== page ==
The first group of taxi drivers and owners have completed the KwaZulu-Natal Department of Transport’s skills development training with the aim of making taxi transport safer and preventing accidents such as the Pinetown taxi crash, which left two people dead.
The first group of taxi drivers and owners have completed the KwaZulu-Natal Department of Transport’s skills development training with the aim of making taxi transport safer and prevent accidents such as the Pinetown taxi crash, which left two people dead.
The three-month pilot project involved 150 taxi drivers and 150 taxi owners in Nquthu in Northern KwaZulu-Natal. The KZN Transport Department invested R1,2 million rand in this project and it should be extended to other regions of KwaZulu-Natal and provinces.
The drivers were trained in road safety and customer care, while the owners were taught business skills and the value of vehicle maintenance. “With 60 per cent of the people in the province using the taxi industry for transport we cannot ignore this sector. We have to ensure it is improved and managed better and safely,” department spokesman Thabang Chiloane told CARtoday.com.
“We first approached the taxi council about the idea. They liked it and spoke to the different taxi groups. They told their members that those who are going on the course would be suspended if they missed a single day or, in the case of a driver, fired, as this was important. Of all the people who registered for this course we have had 100 per cent attendance and participation,” he said.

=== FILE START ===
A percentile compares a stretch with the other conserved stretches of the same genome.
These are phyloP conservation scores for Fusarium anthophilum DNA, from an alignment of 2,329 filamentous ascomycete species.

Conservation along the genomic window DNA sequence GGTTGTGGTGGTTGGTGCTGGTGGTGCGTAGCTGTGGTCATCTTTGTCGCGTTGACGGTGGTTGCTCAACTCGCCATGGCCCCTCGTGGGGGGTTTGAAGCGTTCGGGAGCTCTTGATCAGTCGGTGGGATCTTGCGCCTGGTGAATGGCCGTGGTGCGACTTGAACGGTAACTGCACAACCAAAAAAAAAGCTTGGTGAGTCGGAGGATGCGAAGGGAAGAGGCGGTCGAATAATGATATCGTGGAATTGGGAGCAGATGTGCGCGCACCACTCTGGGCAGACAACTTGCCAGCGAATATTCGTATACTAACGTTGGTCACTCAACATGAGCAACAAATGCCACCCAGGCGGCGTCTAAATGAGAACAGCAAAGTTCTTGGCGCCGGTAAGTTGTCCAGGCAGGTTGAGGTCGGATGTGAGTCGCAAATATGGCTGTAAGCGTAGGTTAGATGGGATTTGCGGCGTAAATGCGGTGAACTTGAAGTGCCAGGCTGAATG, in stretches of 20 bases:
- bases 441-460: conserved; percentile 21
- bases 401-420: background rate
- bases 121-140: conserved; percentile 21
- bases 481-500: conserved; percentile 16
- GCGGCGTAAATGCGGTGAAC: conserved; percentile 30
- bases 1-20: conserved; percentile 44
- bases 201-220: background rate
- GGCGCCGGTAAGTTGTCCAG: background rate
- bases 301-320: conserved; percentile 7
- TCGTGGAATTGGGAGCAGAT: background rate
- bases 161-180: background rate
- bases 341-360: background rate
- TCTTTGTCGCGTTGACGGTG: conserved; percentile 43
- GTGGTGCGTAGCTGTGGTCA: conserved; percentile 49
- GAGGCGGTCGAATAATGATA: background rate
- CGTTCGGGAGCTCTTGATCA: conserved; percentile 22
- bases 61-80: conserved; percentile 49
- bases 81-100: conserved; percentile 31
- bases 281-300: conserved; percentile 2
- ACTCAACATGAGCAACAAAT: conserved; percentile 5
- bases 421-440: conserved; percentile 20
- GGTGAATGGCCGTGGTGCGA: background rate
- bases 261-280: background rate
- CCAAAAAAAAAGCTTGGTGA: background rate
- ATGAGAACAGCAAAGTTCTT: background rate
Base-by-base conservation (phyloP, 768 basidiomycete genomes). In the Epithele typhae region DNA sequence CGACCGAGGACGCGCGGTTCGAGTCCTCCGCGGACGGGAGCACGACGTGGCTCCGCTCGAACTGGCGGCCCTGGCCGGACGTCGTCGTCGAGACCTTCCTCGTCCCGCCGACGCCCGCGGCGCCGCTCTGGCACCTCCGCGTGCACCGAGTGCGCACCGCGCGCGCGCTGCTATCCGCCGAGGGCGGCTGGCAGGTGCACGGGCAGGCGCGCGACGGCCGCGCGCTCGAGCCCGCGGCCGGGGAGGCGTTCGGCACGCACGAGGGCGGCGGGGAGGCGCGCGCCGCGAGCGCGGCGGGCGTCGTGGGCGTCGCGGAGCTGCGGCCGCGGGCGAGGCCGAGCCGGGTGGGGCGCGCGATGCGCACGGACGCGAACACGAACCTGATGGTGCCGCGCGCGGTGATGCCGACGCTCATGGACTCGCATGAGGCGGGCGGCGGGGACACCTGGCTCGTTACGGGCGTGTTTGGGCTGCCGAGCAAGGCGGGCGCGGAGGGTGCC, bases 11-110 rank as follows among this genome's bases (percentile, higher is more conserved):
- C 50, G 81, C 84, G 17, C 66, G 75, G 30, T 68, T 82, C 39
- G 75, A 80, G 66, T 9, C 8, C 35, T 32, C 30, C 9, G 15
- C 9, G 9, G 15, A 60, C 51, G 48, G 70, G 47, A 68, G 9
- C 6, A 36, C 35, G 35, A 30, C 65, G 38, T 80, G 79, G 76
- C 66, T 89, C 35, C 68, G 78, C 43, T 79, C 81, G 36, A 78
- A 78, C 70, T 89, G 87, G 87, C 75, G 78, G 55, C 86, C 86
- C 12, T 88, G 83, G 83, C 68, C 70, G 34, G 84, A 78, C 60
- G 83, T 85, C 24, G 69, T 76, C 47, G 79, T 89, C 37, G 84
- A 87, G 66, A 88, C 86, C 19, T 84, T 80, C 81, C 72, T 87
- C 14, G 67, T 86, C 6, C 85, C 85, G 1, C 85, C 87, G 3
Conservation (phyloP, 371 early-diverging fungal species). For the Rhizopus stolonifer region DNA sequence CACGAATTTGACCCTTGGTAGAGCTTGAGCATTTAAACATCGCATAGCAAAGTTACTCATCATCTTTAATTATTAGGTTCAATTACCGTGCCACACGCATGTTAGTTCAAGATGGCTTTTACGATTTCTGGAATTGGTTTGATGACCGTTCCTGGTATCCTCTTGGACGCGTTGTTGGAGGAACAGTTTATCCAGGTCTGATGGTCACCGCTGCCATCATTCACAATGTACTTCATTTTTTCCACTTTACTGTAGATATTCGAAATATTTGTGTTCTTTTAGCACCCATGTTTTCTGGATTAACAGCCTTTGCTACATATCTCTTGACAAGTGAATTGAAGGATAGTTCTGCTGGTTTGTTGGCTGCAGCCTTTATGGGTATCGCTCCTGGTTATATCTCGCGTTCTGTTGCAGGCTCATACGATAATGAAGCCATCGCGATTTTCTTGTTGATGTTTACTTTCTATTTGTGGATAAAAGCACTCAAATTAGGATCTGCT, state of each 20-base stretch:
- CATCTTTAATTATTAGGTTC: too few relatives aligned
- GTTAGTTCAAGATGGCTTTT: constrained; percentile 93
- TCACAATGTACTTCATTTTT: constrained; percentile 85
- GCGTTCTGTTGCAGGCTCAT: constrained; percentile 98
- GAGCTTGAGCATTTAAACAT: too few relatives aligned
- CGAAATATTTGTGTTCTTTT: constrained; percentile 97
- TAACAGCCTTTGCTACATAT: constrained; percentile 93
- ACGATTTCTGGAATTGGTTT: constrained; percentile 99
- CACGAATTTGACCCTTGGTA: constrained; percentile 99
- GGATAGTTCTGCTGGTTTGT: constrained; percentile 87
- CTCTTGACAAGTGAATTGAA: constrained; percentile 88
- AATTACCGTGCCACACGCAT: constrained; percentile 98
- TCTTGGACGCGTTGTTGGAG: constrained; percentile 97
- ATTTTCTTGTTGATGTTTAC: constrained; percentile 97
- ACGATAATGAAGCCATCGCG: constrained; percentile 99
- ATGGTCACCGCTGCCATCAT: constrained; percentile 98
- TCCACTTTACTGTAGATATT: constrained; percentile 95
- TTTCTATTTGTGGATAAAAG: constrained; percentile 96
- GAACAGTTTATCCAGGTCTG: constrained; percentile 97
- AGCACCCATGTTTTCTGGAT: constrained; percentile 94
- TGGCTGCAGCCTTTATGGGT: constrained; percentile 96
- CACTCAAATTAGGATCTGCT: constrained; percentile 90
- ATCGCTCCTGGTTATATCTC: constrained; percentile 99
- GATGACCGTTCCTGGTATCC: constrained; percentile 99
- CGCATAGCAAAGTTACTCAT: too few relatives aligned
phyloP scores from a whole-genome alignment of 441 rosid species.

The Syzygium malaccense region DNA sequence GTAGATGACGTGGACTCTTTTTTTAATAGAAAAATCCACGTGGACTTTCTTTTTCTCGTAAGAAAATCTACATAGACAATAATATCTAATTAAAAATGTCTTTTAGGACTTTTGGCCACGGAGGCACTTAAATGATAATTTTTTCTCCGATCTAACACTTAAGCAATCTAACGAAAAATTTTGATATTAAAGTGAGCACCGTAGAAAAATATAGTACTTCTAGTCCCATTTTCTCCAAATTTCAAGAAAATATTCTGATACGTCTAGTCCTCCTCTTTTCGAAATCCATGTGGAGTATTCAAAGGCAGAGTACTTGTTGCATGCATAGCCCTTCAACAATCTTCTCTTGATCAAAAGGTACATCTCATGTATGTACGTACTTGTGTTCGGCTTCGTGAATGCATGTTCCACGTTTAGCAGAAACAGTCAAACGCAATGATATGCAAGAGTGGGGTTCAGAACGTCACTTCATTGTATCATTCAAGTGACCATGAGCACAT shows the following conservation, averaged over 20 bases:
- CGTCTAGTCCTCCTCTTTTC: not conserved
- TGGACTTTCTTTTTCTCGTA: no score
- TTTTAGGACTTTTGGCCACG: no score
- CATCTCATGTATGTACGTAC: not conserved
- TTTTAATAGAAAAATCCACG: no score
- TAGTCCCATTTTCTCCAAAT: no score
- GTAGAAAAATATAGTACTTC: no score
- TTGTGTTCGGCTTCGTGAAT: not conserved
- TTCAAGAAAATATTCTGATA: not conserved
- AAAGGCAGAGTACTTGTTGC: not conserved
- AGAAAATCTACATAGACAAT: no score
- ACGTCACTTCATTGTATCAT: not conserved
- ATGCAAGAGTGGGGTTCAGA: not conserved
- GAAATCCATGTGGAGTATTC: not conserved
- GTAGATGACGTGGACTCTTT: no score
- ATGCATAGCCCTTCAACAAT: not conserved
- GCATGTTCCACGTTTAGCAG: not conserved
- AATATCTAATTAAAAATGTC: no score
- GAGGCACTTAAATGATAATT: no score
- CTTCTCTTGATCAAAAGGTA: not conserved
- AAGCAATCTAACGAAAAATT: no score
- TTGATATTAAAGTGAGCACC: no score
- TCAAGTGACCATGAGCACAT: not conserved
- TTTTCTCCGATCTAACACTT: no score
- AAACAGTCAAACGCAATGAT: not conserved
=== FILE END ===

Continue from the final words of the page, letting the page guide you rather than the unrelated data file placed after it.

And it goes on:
Chiloane said the project had merit. “Since we began the training in Nguthu we have had a reduction in crashes involving taxis in the area. It’s about a change in mindset. Some of the drivers think they are God’s gift to the world and they need to stop thinking like that and treat their passengers and other road users with respect. They must realise they do not own the road. They were taught the value of treating their passengers as customers, looking after them to ensure their safety and continued support,” he said.
There have been a number of horrific accidents involving taxis in the province. Thirteen people died early in May when two taxis crashed near Umzinto. The taxi drivers were allegedly involved in a game, in which two vehicles going in opposite directions pretend to be crashing head-on but, before they crash, the drivers swerve back to their lanes and proceed with their journey. But in this case one of the drivers failed to make it back to his lane, resulting in the accident.
In August last year a taxi driver drove into a crowd of runners and spectators at a fun run outside Pinetown after the brakes on the vehicle failed. Two people were killed. There was outrage this week when the driver was fined only R5 000.
The first group of graduates will be given certificates by KwaZulu-Natal MEC for Transport S’bu Ndebele at the Nquthu Stadium, Nquthu in Northern KwaZulu-Natal, on Sunday. The MEC is also expected to announce in which areas the next training project will be held.
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Original article from Car